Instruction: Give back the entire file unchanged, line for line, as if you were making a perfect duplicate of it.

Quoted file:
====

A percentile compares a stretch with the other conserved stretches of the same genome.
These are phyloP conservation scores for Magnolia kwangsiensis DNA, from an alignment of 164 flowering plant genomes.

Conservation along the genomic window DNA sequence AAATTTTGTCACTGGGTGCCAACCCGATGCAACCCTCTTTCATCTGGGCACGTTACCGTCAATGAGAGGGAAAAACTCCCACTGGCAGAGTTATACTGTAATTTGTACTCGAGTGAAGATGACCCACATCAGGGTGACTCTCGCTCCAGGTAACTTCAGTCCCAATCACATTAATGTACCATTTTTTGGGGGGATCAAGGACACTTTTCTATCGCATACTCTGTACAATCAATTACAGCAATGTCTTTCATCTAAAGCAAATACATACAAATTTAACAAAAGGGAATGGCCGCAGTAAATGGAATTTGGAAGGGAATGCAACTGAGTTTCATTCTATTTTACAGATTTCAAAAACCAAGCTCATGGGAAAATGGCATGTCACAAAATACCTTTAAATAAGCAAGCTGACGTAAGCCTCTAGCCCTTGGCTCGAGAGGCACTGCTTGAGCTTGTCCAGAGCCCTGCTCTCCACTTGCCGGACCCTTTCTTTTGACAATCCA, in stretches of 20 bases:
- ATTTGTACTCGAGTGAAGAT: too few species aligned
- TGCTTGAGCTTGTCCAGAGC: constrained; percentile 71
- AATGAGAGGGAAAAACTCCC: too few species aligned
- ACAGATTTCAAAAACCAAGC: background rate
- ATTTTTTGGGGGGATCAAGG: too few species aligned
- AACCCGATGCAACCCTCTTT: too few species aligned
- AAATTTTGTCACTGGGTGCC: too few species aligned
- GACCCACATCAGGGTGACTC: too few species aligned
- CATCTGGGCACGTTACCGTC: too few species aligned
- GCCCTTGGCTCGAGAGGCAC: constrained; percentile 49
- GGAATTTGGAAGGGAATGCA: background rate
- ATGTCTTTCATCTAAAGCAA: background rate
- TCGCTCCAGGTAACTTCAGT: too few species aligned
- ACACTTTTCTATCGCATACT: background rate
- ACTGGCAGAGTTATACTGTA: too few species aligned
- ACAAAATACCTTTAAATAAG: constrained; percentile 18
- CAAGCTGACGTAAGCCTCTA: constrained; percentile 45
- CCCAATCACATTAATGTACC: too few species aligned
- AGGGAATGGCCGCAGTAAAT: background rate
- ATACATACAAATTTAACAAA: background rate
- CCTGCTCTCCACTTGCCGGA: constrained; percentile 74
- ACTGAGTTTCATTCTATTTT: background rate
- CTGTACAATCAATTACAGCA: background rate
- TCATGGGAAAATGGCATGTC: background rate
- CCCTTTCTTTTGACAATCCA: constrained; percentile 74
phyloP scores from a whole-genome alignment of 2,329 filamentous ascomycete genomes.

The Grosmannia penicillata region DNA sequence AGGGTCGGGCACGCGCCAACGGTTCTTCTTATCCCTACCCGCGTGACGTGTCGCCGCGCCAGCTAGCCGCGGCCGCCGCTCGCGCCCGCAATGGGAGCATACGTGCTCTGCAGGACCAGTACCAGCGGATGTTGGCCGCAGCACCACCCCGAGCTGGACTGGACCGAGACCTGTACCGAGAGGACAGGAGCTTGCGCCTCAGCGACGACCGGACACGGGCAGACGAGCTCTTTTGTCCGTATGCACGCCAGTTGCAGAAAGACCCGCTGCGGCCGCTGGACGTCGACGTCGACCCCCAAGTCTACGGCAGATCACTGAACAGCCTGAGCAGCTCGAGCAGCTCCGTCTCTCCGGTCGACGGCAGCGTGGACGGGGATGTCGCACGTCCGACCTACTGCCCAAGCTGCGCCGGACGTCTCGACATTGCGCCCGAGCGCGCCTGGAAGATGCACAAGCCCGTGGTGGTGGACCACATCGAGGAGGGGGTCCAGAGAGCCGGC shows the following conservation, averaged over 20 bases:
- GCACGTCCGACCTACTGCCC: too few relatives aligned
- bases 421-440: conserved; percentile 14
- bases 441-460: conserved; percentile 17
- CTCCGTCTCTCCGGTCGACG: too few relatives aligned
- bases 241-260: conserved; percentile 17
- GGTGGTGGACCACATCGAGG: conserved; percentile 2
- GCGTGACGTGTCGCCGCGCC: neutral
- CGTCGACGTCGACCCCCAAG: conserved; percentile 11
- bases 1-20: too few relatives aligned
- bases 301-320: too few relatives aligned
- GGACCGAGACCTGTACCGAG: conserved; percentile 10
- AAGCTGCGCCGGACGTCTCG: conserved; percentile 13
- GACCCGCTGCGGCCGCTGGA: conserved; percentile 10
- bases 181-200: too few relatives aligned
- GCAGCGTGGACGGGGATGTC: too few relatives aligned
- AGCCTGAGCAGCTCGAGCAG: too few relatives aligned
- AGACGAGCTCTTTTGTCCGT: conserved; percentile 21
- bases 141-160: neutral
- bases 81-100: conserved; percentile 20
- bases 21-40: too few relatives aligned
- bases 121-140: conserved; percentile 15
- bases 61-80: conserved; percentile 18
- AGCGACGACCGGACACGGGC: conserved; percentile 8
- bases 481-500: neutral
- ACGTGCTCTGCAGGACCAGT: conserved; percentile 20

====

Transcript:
A percentile compares a stretch with the other conserved stretches of the same genome.
These are phyloP conservation scores for Magnolia kwangsiensis DNA, from an alignment of 164 flowering plant genomes.

Conservation along the genomic window DNA sequence AAATTTTGTCACTGGGTGCCAACCCGATGCAACCCTCTTTCATCTGGGCACGTTACCGTCAATGAGAGGGAAAAACTCCCACTGGCAGAGTTATACTGTAATTTGTACTCGAGTGAAGATGACCCACATCAGGGTGACTCTCGCTCCAGGTAACTTCAGTCCCAATCACATTAATGTACCATTTTTTGGGGGGATCAAGGACACTTTTCTATCGCATACTCTGTACAATCAATTACAGCAATGTCTTTCATCTAAAGCAAATACATACAAATTTAACAAAAGGGAATGGCCGCAGTAAATGGAATTTGGAAGGGAATGCAACTGAGTTTCATTCTATTTTACAGATTTCAAAAACCAAGCTCATGGGAAAATGGCATGTCACAAAATACCTTTAAATAAGCAAGCTGACGTAAGCCTCTAGCCCTTGGCTCGAGAGGCACTGCTTGAGCTTGTCCAGAGCCCTGCTCTCCACTTGCCGGACCCTTTCTTTTGACAATCCA, in stretches of 20 bases:
- ATTTGTACTCGAGTGAAGAT: too few species aligned
- TGCTTGAGCTTGTCCAGAGC: constrained; percentile 71
- AATGAGAGGGAAAAACTCCC: too few species aligned
- ACAGATTTCAAAAACCAAGC: background rate
- ATTTTTTGGGGGGATCAAGG: too few species aligned
- AACCCGATGCAACCCTCTTT: too few species aligned
- AAATTTTGTCACTGGGTGCC: too few species aligned
- GACCCACATCAGGGTGACTC: too few species aligned
- CATCTGGGCACGTTACCGTC: too few species aligned
- GCCCTTGGCTCGAGAGGCAC: constrained; percentile 49
- GGAATTTGGAAGGGAATGCA: background rate
- ATGTCTTTCATCTAAAGCAA: background rate
- TCGCTCCAGGTAACTTCAGT: too few species aligned
- ACACTTTTCTATCGCATACT: background rate
- ACTGGCAGAGTTATACTGTA: too few species aligned
- ACAAAATACCTTTAAATAAG: constrained; percentile 18
- CAAGCTGACGTAAGCCTCTA: constrained; percentile 45
- CCCAATCACATTAATGTACC: too few species aligned
- AGGGAATGGCCGCAGTAAAT: background rate
- ATACATACAAATTTAACAAA: background rate
- CCTGCTCTCCACTTGCCGGA: constrained; percentile 74
- ACTGAGTTTCATTCTATTTT: background rate
- CTGTACAATCAATTACAGCA: background rate
- TCATGGGAAAATGGCATGTC: background rate
- CCCTTTCTTTTGACAATCCA: constrained; percentile 74
phyloP scores from a whole-genome alignment of 2,329 filamentous ascomycete genomes.

The Grosmannia penicillata region DNA sequence AGGGTCGGGCACGCGCCAACGGTTCTTCTTATCCCTACCCGCGTGACGTGTCGCCGCGCCAGCTAGCCGCGGCCGCCGCTCGCGCCCGCAATGGGAGCATACGTGCTCTGCAGGACCAGTACCAGCGGATGTTGGCCGCAGCACCACCCCGAGCTGGACTGGACCGAGACCTGTACCGAGAGGACAGGAGCTTGCGCCTCAGCGACGACCGGACACGGGCAGACGAGCTCTTTTGTCCGTATGCACGCCAGTTGCAGAAAGACCCGCTGCGGCCGCTGGACGTCGACGTCGACCCCCAAGTCTACGGCAGATCACTGAACAGCCTGAGCAGCTCGAGCAGCTCCGTCTCTCCGGTCGACGGCAGCGTGGACGGGGATGTCGCACGTCCGACCTACTGCCCAAGCTGCGCCGGACGTCTCGACATTGCGCCCGAGCGCGCCTGGAAGATGCACAAGCCCGTGGTGGTGGACCACATCGAGGAGGGGGTCCAGAGAGCCGGC shows the following conservation, averaged over 20 bases:
- GCACGTCCGACCTACTGCCC: too few relatives aligned
- bases 421-440: conserved; percentile 14
- bases 441-460: conserved; percentile 17
- CTCCGTCTCTCCGGTCGACG: too few relatives aligned
- bases 241-260: conserved; percentile 17
- GGTGGTGGACCACATCGAGG: conserved; percentile 2
- GCGTGACGTGTCGCCGCGCC: neutral
- CGTCGACGTCGACCCCCAAG: conserved; percentile 11
- bases 1-20: too few relatives aligned
- bases 301-320: too few relatives aligned
- GGACCGAGACCTGTACCGAG: conserved; percentile 10
- AAGCTGCGCCGGACGTCTCG: conserved; percentile 13
- GACCCGCTGCGGCCGCTGGA: conserved; percentile 10
- bases 181-200: too few relatives aligned
- GCAGCGTGGACGGGGATGTC: too few relatives aligned
- AGCCTGAGCAGCTCGAGCAG: too few relatives aligned
- AGACGAGCTCTTTTGTCCGT: conserved; percentile 21
- bases 141-160: neutral
- bases 81-100: conserved; percentile 20
- bases 21-40: too few relatives aligned
- bases 121-140: conserved; percentile 15
- bases 61-80: conserved; percentile 18
- AGCGACGACCGGACACGGGC: conserved; percentile 8
- bases 481-500: neutral
- ACGTGCTCTGCAGGACCAGT: conserved; percentile 20